July 5th represents a historic day for black athletes in the United States

With America having celebrated her Independence Day on Wednesday, most don’t realize that July 5th is also a historical day for the nation.

Baseball itself has been a beacon for progression and a representation of the larger changes we’ve seen in this nation’s history. Obviously, Jackie Robinson and the day commemorating him breaking the Major League Baseball color barrier has taken most of the spotlight.

But it was 71 years ago on Thursday that Larry Doby broke the American League color barrier — mere months after Robinson suited up for the then Brooklyn Dodgers.

It’s a story that largely goes unnoticed. Sure Robinson cleared the path for Doby months earlier, but the two men and their roles in history could have easily been switched up.

Doby, who passed away at the age of 79 back in 2003, played 13 seasons in the Majors. He recorded a .283 average with 252 homers and nearly 1,000 RBI en route to being inducted into the Hall of Fame back in 2008.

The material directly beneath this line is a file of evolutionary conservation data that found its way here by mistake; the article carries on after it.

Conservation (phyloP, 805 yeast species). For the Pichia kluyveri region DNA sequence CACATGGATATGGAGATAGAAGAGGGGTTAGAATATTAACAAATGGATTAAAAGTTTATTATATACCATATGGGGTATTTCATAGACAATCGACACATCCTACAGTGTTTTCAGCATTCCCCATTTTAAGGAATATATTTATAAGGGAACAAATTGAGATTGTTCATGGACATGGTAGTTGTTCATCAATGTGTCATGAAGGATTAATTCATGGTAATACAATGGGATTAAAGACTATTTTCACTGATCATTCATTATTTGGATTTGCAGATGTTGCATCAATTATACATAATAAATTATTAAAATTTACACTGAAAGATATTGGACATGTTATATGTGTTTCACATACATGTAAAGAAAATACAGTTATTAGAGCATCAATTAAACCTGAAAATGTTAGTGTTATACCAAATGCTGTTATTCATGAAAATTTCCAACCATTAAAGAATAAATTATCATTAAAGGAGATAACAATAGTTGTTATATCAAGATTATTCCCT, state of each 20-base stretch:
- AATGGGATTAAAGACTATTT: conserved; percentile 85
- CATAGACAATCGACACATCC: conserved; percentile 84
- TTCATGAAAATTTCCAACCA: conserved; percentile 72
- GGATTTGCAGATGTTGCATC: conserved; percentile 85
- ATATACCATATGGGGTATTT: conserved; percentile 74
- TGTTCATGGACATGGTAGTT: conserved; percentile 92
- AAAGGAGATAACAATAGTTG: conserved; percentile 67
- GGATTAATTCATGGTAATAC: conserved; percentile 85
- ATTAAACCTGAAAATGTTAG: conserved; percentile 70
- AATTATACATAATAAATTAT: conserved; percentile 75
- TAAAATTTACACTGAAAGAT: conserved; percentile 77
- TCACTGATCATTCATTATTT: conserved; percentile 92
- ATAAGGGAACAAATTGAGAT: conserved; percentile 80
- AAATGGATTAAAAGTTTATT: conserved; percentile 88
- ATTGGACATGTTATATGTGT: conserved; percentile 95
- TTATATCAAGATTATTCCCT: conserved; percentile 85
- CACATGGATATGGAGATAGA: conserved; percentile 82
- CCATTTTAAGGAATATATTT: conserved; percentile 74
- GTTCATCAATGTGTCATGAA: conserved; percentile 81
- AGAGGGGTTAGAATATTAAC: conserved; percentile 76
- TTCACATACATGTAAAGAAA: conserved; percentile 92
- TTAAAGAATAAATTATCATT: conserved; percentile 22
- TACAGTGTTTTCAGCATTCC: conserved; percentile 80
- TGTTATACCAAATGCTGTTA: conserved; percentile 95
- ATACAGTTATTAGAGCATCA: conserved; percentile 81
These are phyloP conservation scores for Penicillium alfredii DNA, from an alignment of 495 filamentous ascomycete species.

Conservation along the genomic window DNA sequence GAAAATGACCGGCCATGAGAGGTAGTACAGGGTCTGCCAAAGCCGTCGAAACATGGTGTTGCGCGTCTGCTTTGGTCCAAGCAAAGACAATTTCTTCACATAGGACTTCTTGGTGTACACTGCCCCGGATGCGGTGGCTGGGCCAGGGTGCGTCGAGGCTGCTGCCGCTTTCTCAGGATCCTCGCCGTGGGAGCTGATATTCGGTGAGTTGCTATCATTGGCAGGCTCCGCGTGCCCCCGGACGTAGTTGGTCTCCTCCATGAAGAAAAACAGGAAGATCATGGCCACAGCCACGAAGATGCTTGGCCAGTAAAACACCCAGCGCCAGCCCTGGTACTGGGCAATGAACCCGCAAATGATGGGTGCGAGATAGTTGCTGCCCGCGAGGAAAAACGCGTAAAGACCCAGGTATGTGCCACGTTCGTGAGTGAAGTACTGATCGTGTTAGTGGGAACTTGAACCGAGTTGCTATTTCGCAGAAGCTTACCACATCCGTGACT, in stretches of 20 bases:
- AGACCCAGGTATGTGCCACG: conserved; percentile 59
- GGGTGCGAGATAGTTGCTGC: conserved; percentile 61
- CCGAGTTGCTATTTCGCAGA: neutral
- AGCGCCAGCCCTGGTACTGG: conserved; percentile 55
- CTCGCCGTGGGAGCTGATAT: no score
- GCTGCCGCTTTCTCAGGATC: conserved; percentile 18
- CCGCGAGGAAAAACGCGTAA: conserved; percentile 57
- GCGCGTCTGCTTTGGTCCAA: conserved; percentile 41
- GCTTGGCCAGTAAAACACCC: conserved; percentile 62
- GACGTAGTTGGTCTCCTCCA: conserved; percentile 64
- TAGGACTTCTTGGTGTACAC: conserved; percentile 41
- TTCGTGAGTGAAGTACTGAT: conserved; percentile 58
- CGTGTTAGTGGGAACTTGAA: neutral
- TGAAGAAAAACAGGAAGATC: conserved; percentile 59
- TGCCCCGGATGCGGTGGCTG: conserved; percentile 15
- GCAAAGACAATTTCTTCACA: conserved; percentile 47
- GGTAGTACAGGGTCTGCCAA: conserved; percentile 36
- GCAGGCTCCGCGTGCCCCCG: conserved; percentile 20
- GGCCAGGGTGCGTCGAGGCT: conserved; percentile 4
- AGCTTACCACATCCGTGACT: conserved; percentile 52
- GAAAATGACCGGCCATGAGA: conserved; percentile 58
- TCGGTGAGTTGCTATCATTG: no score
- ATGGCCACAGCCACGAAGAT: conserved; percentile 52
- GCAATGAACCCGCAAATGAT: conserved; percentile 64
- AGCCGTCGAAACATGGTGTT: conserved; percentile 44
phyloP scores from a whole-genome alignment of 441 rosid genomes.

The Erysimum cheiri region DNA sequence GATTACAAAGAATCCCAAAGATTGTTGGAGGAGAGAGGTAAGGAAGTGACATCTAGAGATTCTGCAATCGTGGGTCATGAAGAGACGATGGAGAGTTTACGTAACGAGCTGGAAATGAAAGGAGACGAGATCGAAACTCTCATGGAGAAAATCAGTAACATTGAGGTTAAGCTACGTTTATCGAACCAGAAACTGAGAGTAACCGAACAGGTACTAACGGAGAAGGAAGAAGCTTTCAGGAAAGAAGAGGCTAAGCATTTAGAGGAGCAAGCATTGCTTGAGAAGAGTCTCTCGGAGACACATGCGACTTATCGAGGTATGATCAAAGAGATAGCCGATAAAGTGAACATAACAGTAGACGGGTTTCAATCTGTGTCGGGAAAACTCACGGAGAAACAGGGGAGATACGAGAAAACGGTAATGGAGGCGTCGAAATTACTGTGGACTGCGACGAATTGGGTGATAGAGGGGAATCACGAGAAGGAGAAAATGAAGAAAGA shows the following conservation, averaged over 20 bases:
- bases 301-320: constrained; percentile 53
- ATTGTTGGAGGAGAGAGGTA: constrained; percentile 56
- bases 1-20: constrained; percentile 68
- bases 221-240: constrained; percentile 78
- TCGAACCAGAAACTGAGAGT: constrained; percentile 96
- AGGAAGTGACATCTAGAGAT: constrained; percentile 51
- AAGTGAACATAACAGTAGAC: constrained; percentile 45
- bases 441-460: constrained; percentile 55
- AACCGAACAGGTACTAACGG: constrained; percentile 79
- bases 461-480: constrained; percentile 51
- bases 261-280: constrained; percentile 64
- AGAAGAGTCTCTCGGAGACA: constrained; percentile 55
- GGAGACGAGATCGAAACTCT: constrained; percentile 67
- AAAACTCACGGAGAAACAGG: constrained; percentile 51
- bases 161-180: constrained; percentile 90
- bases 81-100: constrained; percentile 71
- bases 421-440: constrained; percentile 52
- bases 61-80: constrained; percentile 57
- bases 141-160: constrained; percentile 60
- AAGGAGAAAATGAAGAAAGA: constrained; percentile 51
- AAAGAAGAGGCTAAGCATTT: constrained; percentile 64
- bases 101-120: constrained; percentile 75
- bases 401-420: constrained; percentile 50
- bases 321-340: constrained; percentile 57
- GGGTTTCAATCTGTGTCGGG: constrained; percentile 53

Nearly three full decades later, the great Arthur Ashe would use July 5th to make history on the tennis court. Back in 1975, Ashe defeated a heavily favored Jimmy Connors to become the first black man to win a Wimbledon title. It was considered at the time one of the greatest upsets in sports history.

The rest is pretty much history. Prior to his retirement in 1980, Ashe was considered one of the greatest tennis players ever. Sadly, he contracted HIV through a blood transfusion in 1998 and passed away at the young age of 49 in 1993.

While we find a way to celebrate just how much has changed around the sports world, these two figures shouldn’t be ignored. They represented what was right about progression in the United States.

And at a time when it seems we’re more divided than ever, our shared history should be recognized. Those heroes who came before us should never be forgotten. July 5th is a true representation of this.